Child care has long been a significant barrier to long term employment for families with young children. Across the country, parents express worry and frustration that lack of affordable child care, as well as the low number of providers can necessitate leaving a job that sometimes is the only thing standing between stability and homelessness. Another consideration is families that invest in child care could qualify for up to a $3000 child care tax credit for one child or up to $6,000 for two children.5
There are some communities across the country that are especially hard hit by the lack of child care providers. These communities, in which the number of children under the age of 5 significantly outnumbers the availability of quality care, are called “child care deserts”1 This term is not presently well known but the Center for American Progress is introducing a working definition in recognition of the seriousness of the issue on a national level. The Center defines a child desert by zip code with at least 30 percent of children under the age of 5 and either no or limited number of child care providers. See Figure 1.
Colorado-based Efforts- WorkLife Partnership Child Care Initiative
As per the Center for American Progress, while only “38 percent of Colorado zip codes can be classified as child care deserts, yet they contain 46 percent of the state’s residents.” Three in five Hispanic Coloradans live in a child care desert which means that this group is 50% more likely to live in a child-care desert than non-Hispanic white Coloradoans.
Several of these child care deserts are situated along Interstate 70 in Colorado, a road that bisects the center of the state east-to-west. All along the road, large industrial tracts sit side-by side with residential pockets that house many poor Hispanic working families. Liddy Romero, executive director of WorkLife Partnership, a Denver-based Sustainable Workforce Program, has said that there will be a critical need for a larger supply of licensed child care providers once construction along I-70 begins which will bring many construction workers and other employees to the area.4
To build a network of quality providers, WorkLife Partnership has launched a Child Care Initiative that will help increase access and affordability to Home-based Child Care Centers in Colorado. The WorkLife Child Care program will award up to $2,500 to in-home child care providers to assist with marketing, purchasing curriculum materials and obtaining needed supplies and equipment.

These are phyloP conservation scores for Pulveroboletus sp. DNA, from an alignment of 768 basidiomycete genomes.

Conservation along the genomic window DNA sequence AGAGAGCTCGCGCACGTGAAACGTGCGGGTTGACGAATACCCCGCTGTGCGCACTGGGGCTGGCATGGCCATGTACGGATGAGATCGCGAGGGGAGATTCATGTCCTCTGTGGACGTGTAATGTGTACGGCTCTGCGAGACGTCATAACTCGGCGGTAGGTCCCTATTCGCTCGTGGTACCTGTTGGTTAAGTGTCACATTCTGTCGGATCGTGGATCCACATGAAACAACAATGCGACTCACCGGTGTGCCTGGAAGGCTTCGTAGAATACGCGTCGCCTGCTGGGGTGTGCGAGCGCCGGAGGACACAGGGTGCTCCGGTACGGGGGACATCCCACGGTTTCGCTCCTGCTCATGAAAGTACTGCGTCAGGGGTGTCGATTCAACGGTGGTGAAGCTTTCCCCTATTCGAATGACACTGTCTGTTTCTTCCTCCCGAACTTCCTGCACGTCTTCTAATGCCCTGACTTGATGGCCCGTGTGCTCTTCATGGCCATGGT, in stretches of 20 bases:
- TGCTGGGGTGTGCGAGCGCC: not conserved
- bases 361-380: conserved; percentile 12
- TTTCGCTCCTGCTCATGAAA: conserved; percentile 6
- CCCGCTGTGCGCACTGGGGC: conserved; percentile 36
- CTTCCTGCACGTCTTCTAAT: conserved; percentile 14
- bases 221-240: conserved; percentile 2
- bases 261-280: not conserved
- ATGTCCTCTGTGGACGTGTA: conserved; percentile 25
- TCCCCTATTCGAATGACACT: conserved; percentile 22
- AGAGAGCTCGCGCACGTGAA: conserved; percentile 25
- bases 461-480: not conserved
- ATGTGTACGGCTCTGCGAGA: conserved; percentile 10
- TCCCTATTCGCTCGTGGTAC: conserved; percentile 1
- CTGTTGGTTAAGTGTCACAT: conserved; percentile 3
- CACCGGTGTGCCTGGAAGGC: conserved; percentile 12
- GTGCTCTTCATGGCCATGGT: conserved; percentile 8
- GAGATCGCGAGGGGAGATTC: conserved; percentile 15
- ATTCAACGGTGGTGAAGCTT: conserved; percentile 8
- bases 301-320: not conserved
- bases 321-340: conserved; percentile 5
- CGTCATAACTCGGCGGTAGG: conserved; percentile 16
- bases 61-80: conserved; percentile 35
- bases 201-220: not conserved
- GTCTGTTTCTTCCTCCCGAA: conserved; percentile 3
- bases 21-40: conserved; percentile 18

The initiative benefits employers as well. According to Cathy Fabiano, Child Care Business Manager for WorkLife Partnership, employers “can feel more comfortable hiring workers with young children when they realize that child care is covered” since this will result in increased retention and lower both real and opportunity costs associated with turnover.
To foster participation, Ms. Fabiano travels from door-to-door inviting licensed providers to form a sustainable network with access to resources and on-going support. WorkLife Partnership has formed an alliance with Care.com, a national marketplace for in-home care and will help providers to create a profile so they can be matched with families requiring child care.
The group is already working with 17 child care providers along the I-70 corridor and hopes to expand across the state and on a national basis.
1 Child Care Deserts-An Analysis of Child Care Centers by ZIP code in 8 States. Center for American Progress (2017)
2,4 Schimke, A., Robles, Y. Life in a child care desert: What one Denver neighborhood can teach us about solving a national problem (2017
- 3. Francisca Dussaillant, “Usage of Child Care and Education Centers: The Proximity Factor,” SAGE Open6 (2) (2016): 1–13, available at http://sgo.sagepub.com/content/spsgo/6/2/2158244016652668.full.pdf.
- 5. Internal Revenue Service: Ten Things to Know About the Child and Dependent Care Credit (updated August 2017)